Such were the conditions in the turbulent times at which the Towns Hospital was founded, variously reported to be either 1909 or 1901.
Entrepreneur, Salesman Extraordinaire
Charles B. Towns was born in Georgia, during the early part of the American Civil War, a conflict that was to shatter the fortune of Colonel Oliver Towns, his father. Limited means prevented the Colonel from providing his elder children the benefits of an education, other than what was to be obtained from the common country schools, which were at that time, very inadequate. Forced to leave school in order to assist his father, Young Charlie embraced the challenge. His extraordinary competitiveness and ambition were in evidence early on as he won several ranching and farming contests in his county.
Whatever the challenge, the teenager embraced it, striving to be the best. His ambition is evocative of young Bill Wilson’s quest to be a “Number One man.” “During his youth he (Towns) broke horses and mules and steers that no other person could conquer.” (Roots Of AA, p. 84) At twenty, he moved to Florida where he worked in the railroad industry. Starting as a clerk, he advanced rapidly to management, and his company flourished. During this “railwayman” phase, “he used his spare time to study arithmetic and grammar.” (Roots Of AA, p. 84) His bosses were sorry to see him go.
At twenty-seven, he found far greater success as a pioneer in the sale of insurance, and “in 1892 he wrote more insurance than was ever written before by any other company in the history of the state, second in the nation only to the general agent in Boston whose territory was all of New England.” (Duval County Gen Web) “Towns, with his threatening index finger, with his hypnotic eye and prehensile jaw, could convince a granite gatepost that it stood in immediate need of life insurance!” (Roots of AA, p. 84)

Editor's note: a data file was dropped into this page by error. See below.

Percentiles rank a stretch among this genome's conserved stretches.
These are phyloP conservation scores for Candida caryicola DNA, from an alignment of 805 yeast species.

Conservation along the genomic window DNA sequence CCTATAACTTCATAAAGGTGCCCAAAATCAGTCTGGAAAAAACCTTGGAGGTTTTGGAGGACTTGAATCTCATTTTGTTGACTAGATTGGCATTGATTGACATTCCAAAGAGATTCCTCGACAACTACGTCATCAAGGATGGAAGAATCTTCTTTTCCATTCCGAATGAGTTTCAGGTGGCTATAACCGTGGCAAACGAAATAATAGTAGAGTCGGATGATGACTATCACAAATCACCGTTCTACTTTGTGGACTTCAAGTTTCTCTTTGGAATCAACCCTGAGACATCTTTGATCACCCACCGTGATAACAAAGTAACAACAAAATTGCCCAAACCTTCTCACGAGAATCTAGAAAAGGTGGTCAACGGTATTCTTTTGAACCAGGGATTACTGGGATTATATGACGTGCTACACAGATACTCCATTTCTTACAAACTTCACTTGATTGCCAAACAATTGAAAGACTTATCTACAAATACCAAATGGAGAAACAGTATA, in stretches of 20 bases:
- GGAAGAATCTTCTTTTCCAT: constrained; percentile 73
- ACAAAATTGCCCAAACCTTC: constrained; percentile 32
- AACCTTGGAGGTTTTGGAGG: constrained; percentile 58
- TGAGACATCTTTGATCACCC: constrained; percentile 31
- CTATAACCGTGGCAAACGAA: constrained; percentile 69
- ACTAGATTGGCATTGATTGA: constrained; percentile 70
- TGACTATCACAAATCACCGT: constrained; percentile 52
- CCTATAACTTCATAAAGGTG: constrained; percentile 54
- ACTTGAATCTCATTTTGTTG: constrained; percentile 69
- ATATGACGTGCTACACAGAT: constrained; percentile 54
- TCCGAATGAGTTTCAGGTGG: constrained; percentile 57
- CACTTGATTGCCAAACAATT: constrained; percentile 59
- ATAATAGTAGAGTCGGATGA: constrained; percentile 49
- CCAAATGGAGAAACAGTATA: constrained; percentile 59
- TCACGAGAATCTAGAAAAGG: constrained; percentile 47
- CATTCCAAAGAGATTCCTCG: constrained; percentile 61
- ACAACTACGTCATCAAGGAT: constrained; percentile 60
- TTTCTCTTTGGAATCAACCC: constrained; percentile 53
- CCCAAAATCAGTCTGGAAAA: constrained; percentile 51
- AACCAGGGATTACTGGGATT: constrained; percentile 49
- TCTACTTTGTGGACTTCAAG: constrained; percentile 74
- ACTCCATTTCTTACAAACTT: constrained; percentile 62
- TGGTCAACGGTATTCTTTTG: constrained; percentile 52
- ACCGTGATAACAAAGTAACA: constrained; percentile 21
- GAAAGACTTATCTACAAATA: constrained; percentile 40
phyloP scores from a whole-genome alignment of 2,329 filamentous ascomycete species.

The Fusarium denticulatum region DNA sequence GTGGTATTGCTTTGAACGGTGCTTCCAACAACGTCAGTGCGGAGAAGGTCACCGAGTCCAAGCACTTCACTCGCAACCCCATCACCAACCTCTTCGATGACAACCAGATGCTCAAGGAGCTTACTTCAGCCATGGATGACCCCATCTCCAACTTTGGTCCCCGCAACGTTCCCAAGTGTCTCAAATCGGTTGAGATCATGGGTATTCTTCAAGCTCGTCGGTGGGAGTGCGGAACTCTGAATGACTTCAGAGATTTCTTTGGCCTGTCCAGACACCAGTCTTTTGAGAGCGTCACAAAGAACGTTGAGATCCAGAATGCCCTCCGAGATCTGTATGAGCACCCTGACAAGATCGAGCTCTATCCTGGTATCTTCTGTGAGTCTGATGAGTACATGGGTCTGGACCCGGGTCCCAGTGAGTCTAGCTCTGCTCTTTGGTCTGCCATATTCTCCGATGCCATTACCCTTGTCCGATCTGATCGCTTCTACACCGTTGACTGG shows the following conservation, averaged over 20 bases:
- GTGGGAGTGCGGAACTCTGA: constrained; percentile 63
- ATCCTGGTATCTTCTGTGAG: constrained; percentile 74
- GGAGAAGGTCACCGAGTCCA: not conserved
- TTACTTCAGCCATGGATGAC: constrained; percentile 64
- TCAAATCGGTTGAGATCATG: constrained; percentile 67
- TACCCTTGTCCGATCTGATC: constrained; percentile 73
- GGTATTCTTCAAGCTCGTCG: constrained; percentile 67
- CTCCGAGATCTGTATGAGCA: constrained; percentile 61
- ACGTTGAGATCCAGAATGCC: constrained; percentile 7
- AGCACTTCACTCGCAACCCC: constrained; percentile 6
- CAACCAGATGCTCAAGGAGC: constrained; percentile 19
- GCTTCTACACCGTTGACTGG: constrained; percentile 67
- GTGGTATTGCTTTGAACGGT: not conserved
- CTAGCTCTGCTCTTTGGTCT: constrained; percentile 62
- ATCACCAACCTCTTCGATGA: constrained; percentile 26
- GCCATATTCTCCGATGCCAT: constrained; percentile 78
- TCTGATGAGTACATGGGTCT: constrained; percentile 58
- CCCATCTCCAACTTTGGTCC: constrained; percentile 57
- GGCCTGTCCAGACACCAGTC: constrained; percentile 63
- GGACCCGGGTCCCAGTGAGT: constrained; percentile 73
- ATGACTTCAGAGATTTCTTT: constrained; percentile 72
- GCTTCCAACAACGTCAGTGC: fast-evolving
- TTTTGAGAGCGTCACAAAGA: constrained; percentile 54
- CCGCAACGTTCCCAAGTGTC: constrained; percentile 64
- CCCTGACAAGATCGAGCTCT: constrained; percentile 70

New York and a Rare Failure
“He had set a record for selling more life insurance than any other man had ever written south of the Mason-Dixon Line up to that time (1901). Soon after, he went to New York to seek a larger arena for his talents. There he found something that excited him even more – the stock market. From 1901 to 1904 he was a partner in a brokerage firm that eventually failed.” (Roots Of AA, p. 4)
A Whispered “Cure”
Around this time Towns was approached by a mysterious man who whispered to him, “I have got a cure for drug habits, morphine, opium, heroin, codeine, alcohol – any of ’em. We can make a lot of money out of it.” (Colliers Magazine, The “White Hope” for Drug Victims, P.C. MacFarlane, Nov. 29, 1913, p. 17) Although his own physician viewed the idea as ridiculous, Towns was intrigued and placed ads seeking “drug fiends” who wanted to be cured. Finding a “patient,” he took the “Whisperer,” the “fiend,” and himself to the Abingdon Square Hotel, along with a few vials of medicine.
The “fiend” seems to have experienced a change of heart and “wanted to leave, but Towns restrained him and gave him a strong sedative. A doctor and a stomach pump were sent for, as the patient became violently ill. After forty-eight hours, the patient was able to leave. Towns and his accomplice decided the “cure” needed additional refinement, so Towns began reading all the known literature on drug addiction and alcoholism. Unable to find any more willing patients, he kidnapped a racetrack agent and forced him through the treatment, which was successful. His reputation soon spread through New York’s criminal underworld and he treated many addicted gangsters. During this time, he eliminated the distressing features of the original formula.” (Roots Of AA, p. 85)